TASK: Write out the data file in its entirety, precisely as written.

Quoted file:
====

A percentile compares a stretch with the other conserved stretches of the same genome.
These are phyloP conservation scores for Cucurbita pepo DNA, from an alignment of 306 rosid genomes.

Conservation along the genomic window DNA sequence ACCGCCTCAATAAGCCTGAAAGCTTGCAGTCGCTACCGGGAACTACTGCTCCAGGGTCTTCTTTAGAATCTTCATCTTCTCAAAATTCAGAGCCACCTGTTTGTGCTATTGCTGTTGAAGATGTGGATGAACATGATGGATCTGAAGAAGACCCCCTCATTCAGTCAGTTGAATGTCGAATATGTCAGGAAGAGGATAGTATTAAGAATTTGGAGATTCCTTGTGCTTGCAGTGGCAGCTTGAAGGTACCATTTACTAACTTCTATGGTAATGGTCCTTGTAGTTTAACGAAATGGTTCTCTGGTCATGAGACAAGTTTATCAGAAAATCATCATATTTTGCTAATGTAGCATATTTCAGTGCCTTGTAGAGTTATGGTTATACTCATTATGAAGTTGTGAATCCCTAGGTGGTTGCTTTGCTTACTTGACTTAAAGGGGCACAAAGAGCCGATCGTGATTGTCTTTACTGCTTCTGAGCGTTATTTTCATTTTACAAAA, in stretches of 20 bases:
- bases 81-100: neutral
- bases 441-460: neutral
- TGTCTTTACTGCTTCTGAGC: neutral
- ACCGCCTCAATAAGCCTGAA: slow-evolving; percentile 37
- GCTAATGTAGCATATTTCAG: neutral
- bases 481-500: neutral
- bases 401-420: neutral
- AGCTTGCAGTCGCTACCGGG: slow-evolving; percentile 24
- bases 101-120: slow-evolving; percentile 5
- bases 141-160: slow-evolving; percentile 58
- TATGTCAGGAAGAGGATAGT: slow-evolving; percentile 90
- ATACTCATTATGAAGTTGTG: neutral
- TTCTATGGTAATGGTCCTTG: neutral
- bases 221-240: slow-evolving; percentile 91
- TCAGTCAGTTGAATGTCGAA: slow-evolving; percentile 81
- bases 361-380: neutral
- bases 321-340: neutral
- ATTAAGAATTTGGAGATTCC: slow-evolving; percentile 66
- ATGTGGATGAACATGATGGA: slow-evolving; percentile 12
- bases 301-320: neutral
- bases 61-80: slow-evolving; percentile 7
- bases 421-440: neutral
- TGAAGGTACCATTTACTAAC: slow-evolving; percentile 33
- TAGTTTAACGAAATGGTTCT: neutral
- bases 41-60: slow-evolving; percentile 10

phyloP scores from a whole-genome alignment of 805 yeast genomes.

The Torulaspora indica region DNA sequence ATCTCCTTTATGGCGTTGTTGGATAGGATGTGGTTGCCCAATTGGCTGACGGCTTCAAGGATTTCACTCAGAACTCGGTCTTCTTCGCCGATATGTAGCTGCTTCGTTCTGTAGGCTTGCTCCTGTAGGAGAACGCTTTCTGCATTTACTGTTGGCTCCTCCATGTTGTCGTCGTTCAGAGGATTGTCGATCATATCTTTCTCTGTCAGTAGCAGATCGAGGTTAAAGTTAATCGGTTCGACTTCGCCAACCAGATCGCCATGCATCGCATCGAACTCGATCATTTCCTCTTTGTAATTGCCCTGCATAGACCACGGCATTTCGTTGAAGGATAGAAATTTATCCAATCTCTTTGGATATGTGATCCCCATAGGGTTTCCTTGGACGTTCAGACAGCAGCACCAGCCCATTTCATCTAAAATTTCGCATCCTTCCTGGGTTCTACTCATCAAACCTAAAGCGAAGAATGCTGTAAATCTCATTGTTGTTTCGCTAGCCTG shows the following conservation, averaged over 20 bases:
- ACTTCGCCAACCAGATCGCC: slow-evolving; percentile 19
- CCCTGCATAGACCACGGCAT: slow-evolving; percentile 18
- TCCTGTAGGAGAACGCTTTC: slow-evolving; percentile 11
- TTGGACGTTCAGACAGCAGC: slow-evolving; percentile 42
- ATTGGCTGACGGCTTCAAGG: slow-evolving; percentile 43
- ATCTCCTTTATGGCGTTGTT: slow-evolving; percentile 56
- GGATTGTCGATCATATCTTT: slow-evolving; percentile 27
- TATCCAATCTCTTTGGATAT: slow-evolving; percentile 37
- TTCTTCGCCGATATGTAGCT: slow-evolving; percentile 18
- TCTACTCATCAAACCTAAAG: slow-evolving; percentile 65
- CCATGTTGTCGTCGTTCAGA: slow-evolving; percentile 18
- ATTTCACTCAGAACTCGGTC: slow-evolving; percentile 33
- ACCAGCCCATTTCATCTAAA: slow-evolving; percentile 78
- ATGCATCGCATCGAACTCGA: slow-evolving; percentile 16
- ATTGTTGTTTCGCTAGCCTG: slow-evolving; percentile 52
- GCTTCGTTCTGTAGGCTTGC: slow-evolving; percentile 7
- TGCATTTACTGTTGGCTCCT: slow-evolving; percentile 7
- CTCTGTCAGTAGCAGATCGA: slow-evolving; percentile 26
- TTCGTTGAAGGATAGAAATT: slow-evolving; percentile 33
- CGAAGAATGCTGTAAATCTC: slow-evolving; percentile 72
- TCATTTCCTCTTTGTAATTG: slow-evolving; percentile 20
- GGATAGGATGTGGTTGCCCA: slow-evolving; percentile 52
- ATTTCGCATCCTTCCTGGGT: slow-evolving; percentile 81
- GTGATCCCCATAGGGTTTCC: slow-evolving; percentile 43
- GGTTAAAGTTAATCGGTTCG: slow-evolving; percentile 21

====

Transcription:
A percentile compares a stretch with the other conserved stretches of the same genome.
These are phyloP conservation scores for Cucurbita pepo DNA, from an alignment of 306 rosid genomes.

Conservation along the genomic window DNA sequence ACCGCCTCAATAAGCCTGAAAGCTTGCAGTCGCTACCGGGAACTACTGCTCCAGGGTCTTCTTTAGAATCTTCATCTTCTCAAAATTCAGAGCCACCTGTTTGTGCTATTGCTGTTGAAGATGTGGATGAACATGATGGATCTGAAGAAGACCCCCTCATTCAGTCAGTTGAATGTCGAATATGTCAGGAAGAGGATAGTATTAAGAATTTGGAGATTCCTTGTGCTTGCAGTGGCAGCTTGAAGGTACCATTTACTAACTTCTATGGTAATGGTCCTTGTAGTTTAACGAAATGGTTCTCTGGTCATGAGACAAGTTTATCAGAAAATCATCATATTTTGCTAATGTAGCATATTTCAGTGCCTTGTAGAGTTATGGTTATACTCATTATGAAGTTGTGAATCCCTAGGTGGTTGCTTTGCTTACTTGACTTAAAGGGGCACAAAGAGCCGATCGTGATTGTCTTTACTGCTTCTGAGCGTTATTTTCATTTTACAAAA, in stretches of 20 bases:
- bases 81-100: neutral
- bases 441-460: neutral
- TGTCTTTACTGCTTCTGAGC: neutral
- ACCGCCTCAATAAGCCTGAA: slow-evolving; percentile 37
- GCTAATGTAGCATATTTCAG: neutral
- bases 481-500: neutral
- bases 401-420: neutral
- AGCTTGCAGTCGCTACCGGG: slow-evolving; percentile 24
- bases 101-120: slow-evolving; percentile 5
- bases 141-160: slow-evolving; percentile 58
- TATGTCAGGAAGAGGATAGT: slow-evolving; percentile 90
- ATACTCATTATGAAGTTGTG: neutral
- TTCTATGGTAATGGTCCTTG: neutral
- bases 221-240: slow-evolving; percentile 91
- TCAGTCAGTTGAATGTCGAA: slow-evolving; percentile 81
- bases 361-380: neutral
- bases 321-340: neutral
- ATTAAGAATTTGGAGATTCC: slow-evolving; percentile 66
- ATGTGGATGAACATGATGGA: slow-evolving; percentile 12
- bases 301-320: neutral
- bases 61-80: slow-evolving; percentile 7
- bases 421-440: neutral
- TGAAGGTACCATTTACTAAC: slow-evolving; percentile 33
- TAGTTTAACGAAATGGTTCT: neutral
- bases 41-60: slow-evolving; percentile 10

phyloP scores from a whole-genome alignment of 805 yeast genomes.

The Torulaspora indica region DNA sequence ATCTCCTTTATGGCGTTGTTGGATAGGATGTGGTTGCCCAATTGGCTGACGGCTTCAAGGATTTCACTCAGAACTCGGTCTTCTTCGCCGATATGTAGCTGCTTCGTTCTGTAGGCTTGCTCCTGTAGGAGAACGCTTTCTGCATTTACTGTTGGCTCCTCCATGTTGTCGTCGTTCAGAGGATTGTCGATCATATCTTTCTCTGTCAGTAGCAGATCGAGGTTAAAGTTAATCGGTTCGACTTCGCCAACCAGATCGCCATGCATCGCATCGAACTCGATCATTTCCTCTTTGTAATTGCCCTGCATAGACCACGGCATTTCGTTGAAGGATAGAAATTTATCCAATCTCTTTGGATATGTGATCCCCATAGGGTTTCCTTGGACGTTCAGACAGCAGCACCAGCCCATTTCATCTAAAATTTCGCATCCTTCCTGGGTTCTACTCATCAAACCTAAAGCGAAGAATGCTGTAAATCTCATTGTTGTTTCGCTAGCCTG shows the following conservation, averaged over 20 bases:
- ACTTCGCCAACCAGATCGCC: slow-evolving; percentile 19
- CCCTGCATAGACCACGGCAT: slow-evolving; percentile 18
- TCCTGTAGGAGAACGCTTTC: slow-evolving; percentile 11
- TTGGACGTTCAGACAGCAGC: slow-evolving; percentile 42
- ATTGGCTGACGGCTTCAAGG: slow-evolving; percentile 43
- ATCTCCTTTATGGCGTTGTT: slow-evolving; percentile 56
- GGATTGTCGATCATATCTTT: slow-evolving; percentile 27
- TATCCAATCTCTTTGGATAT: slow-evolving; percentile 37
- TTCTTCGCCGATATGTAGCT: slow-evolving; percentile 18
- TCTACTCATCAAACCTAAAG: slow-evolving; percentile 65
- CCATGTTGTCGTCGTTCAGA: slow-evolving; percentile 18
- ATTTCACTCAGAACTCGGTC: slow-evolving; percentile 33
- ACCAGCCCATTTCATCTAAA: slow-evolving; percentile 78
- ATGCATCGCATCGAACTCGA: slow-evolving; percentile 16
- ATTGTTGTTTCGCTAGCCTG: slow-evolving; percentile 52
- GCTTCGTTCTGTAGGCTTGC: slow-evolving; percentile 7
- TGCATTTACTGTTGGCTCCT: slow-evolving; percentile 7
- CTCTGTCAGTAGCAGATCGA: slow-evolving; percentile 26
- TTCGTTGAAGGATAGAAATT: slow-evolving; percentile 33
- CGAAGAATGCTGTAAATCTC: slow-evolving; percentile 72
- TCATTTCCTCTTTGTAATTG: slow-evolving; percentile 20
- GGATAGGATGTGGTTGCCCA: slow-evolving; percentile 52
- ATTTCGCATCCTTCCTGGGT: slow-evolving; percentile 81
- GTGATCCCCATAGGGTTTCC: slow-evolving; percentile 43
- GGTTAAAGTTAATCGGTTCG: slow-evolving; percentile 21